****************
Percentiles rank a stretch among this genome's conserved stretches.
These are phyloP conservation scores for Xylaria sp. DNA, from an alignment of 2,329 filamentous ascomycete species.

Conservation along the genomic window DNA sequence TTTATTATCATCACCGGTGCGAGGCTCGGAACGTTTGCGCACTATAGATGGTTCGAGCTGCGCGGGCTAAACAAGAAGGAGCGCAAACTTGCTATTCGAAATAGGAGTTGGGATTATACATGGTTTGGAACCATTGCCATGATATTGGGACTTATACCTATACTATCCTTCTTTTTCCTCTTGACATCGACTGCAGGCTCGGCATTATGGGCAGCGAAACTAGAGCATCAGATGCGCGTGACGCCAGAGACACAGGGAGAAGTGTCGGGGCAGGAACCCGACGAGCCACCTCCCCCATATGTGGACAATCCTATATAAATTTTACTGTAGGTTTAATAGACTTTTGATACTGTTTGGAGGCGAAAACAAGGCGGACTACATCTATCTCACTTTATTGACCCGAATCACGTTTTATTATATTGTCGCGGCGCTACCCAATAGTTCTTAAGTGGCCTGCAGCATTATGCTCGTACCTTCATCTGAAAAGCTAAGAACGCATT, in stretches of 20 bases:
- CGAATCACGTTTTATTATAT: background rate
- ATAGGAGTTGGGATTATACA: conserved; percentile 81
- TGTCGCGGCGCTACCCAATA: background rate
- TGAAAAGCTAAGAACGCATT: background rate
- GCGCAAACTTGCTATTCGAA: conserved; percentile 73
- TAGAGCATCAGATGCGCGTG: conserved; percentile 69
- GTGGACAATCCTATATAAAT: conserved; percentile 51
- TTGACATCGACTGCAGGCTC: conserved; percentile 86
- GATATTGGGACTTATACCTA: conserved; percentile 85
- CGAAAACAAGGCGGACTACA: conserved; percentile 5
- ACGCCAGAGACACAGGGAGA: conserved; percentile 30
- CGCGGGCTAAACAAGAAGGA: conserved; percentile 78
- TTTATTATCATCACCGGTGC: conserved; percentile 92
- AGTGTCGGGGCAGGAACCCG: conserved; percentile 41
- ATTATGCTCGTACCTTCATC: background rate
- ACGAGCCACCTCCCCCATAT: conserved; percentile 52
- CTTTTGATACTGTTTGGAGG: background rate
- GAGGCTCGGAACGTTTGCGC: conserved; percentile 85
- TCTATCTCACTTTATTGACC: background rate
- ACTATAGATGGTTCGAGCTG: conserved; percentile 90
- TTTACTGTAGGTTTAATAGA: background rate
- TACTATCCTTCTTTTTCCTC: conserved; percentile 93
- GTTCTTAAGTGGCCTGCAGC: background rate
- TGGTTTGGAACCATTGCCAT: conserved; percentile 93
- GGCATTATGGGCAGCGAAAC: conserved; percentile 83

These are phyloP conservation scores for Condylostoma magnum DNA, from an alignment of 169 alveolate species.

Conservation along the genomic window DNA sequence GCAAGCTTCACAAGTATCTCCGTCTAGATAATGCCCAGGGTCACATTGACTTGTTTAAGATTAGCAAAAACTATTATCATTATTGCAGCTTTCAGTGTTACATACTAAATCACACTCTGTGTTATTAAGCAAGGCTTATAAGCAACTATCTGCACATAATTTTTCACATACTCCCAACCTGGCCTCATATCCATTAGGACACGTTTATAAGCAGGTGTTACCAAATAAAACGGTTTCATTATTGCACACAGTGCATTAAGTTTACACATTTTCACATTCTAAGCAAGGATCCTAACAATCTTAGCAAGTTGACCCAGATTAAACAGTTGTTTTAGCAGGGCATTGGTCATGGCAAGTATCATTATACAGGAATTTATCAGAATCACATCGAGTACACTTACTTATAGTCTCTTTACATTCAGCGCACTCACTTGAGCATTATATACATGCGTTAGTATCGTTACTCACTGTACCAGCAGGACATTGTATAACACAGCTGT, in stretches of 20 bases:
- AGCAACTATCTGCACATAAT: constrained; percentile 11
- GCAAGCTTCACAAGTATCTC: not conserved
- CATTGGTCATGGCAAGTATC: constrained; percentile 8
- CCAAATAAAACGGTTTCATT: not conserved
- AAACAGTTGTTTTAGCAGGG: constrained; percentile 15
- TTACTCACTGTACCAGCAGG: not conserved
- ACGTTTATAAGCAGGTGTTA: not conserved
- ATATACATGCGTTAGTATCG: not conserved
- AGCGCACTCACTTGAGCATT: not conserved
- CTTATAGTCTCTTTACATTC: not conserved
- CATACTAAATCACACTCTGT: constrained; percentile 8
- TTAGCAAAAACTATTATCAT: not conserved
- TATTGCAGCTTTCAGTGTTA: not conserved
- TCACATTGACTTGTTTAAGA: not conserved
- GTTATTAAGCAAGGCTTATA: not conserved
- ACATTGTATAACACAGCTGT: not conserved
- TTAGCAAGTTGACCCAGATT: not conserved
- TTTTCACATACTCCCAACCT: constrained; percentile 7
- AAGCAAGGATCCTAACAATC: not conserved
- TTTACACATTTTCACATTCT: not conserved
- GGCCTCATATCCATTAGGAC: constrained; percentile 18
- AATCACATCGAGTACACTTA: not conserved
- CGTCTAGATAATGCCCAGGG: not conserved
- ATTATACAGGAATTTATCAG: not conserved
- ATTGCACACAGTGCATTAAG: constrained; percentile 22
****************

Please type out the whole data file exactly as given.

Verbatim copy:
Percentiles rank a stretch among this genome's conserved stretches.
These are phyloP conservation scores for Xylaria sp. DNA, from an alignment of 2,329 filamentous ascomycete species.

Conservation along the genomic window DNA sequence TTTATTATCATCACCGGTGCGAGGCTCGGAACGTTTGCGCACTATAGATGGTTCGAGCTGCGCGGGCTAAACAAGAAGGAGCGCAAACTTGCTATTCGAAATAGGAGTTGGGATTATACATGGTTTGGAACCATTGCCATGATATTGGGACTTATACCTATACTATCCTTCTTTTTCCTCTTGACATCGACTGCAGGCTCGGCATTATGGGCAGCGAAACTAGAGCATCAGATGCGCGTGACGCCAGAGACACAGGGAGAAGTGTCGGGGCAGGAACCCGACGAGCCACCTCCCCCATATGTGGACAATCCTATATAAATTTTACTGTAGGTTTAATAGACTTTTGATACTGTTTGGAGGCGAAAACAAGGCGGACTACATCTATCTCACTTTATTGACCCGAATCACGTTTTATTATATTGTCGCGGCGCTACCCAATAGTTCTTAAGTGGCCTGCAGCATTATGCTCGTACCTTCATCTGAAAAGCTAAGAACGCATT, in stretches of 20 bases:
- CGAATCACGTTTTATTATAT: background rate
- ATAGGAGTTGGGATTATACA: conserved; percentile 81
- TGTCGCGGCGCTACCCAATA: background rate
- TGAAAAGCTAAGAACGCATT: background rate
- GCGCAAACTTGCTATTCGAA: conserved; percentile 73
- TAGAGCATCAGATGCGCGTG: conserved; percentile 69
- GTGGACAATCCTATATAAAT: conserved; percentile 51
- TTGACATCGACTGCAGGCTC: conserved; percentile 86
- GATATTGGGACTTATACCTA: conserved; percentile 85
- CGAAAACAAGGCGGACTACA: conserved; percentile 5
- ACGCCAGAGACACAGGGAGA: conserved; percentile 30
- CGCGGGCTAAACAAGAAGGA: conserved; percentile 78
- TTTATTATCATCACCGGTGC: conserved; percentile 92
- AGTGTCGGGGCAGGAACCCG: conserved; percentile 41
- ATTATGCTCGTACCTTCATC: background rate
- ACGAGCCACCTCCCCCATAT: conserved; percentile 52
- CTTTTGATACTGTTTGGAGG: background rate
- GAGGCTCGGAACGTTTGCGC: conserved; percentile 85
- TCTATCTCACTTTATTGACC: background rate
- ACTATAGATGGTTCGAGCTG: conserved; percentile 90
- TTTACTGTAGGTTTAATAGA: background rate
- TACTATCCTTCTTTTTCCTC: conserved; percentile 93
- GTTCTTAAGTGGCCTGCAGC: background rate
- TGGTTTGGAACCATTGCCAT: conserved; percentile 93
- GGCATTATGGGCAGCGAAAC: conserved; percentile 83

These are phyloP conservation scores for Condylostoma magnum DNA, from an alignment of 169 alveolate species.

Conservation along the genomic window DNA sequence GCAAGCTTCACAAGTATCTCCGTCTAGATAATGCCCAGGGTCACATTGACTTGTTTAAGATTAGCAAAAACTATTATCATTATTGCAGCTTTCAGTGTTACATACTAAATCACACTCTGTGTTATTAAGCAAGGCTTATAAGCAACTATCTGCACATAATTTTTCACATACTCCCAACCTGGCCTCATATCCATTAGGACACGTTTATAAGCAGGTGTTACCAAATAAAACGGTTTCATTATTGCACACAGTGCATTAAGTTTACACATTTTCACATTCTAAGCAAGGATCCTAACAATCTTAGCAAGTTGACCCAGATTAAACAGTTGTTTTAGCAGGGCATTGGTCATGGCAAGTATCATTATACAGGAATTTATCAGAATCACATCGAGTACACTTACTTATAGTCTCTTTACATTCAGCGCACTCACTTGAGCATTATATACATGCGTTAGTATCGTTACTCACTGTACCAGCAGGACATTGTATAACACAGCTGT, in stretches of 20 bases:
- AGCAACTATCTGCACATAAT: constrained; percentile 11
- GCAAGCTTCACAAGTATCTC: not conserved
- CATTGGTCATGGCAAGTATC: constrained; percentile 8
- CCAAATAAAACGGTTTCATT: not conserved
- AAACAGTTGTTTTAGCAGGG: constrained; percentile 15
- TTACTCACTGTACCAGCAGG: not conserved
- ACGTTTATAAGCAGGTGTTA: not conserved
- ATATACATGCGTTAGTATCG: not conserved
- AGCGCACTCACTTGAGCATT: not conserved
- CTTATAGTCTCTTTACATTC: not conserved
- CATACTAAATCACACTCTGT: constrained; percentile 8
- TTAGCAAAAACTATTATCAT: not conserved
- TATTGCAGCTTTCAGTGTTA: not conserved
- TCACATTGACTTGTTTAAGA: not conserved
- GTTATTAAGCAAGGCTTATA: not conserved
- ACATTGTATAACACAGCTGT: not conserved
- TTAGCAAGTTGACCCAGATT: not conserved
- TTTTCACATACTCCCAACCT: constrained; percentile 7
- AAGCAAGGATCCTAACAATC: not conserved
- TTTACACATTTTCACATTCT: not conserved
- GGCCTCATATCCATTAGGAC: constrained; percentile 18
- AATCACATCGAGTACACTTA: not conserved
- CGTCTAGATAATGCCCAGGG: not conserved
- ATTATACAGGAATTTATCAG: not conserved
- ATTGCACACAGTGCATTAAG: constrained; percentile 22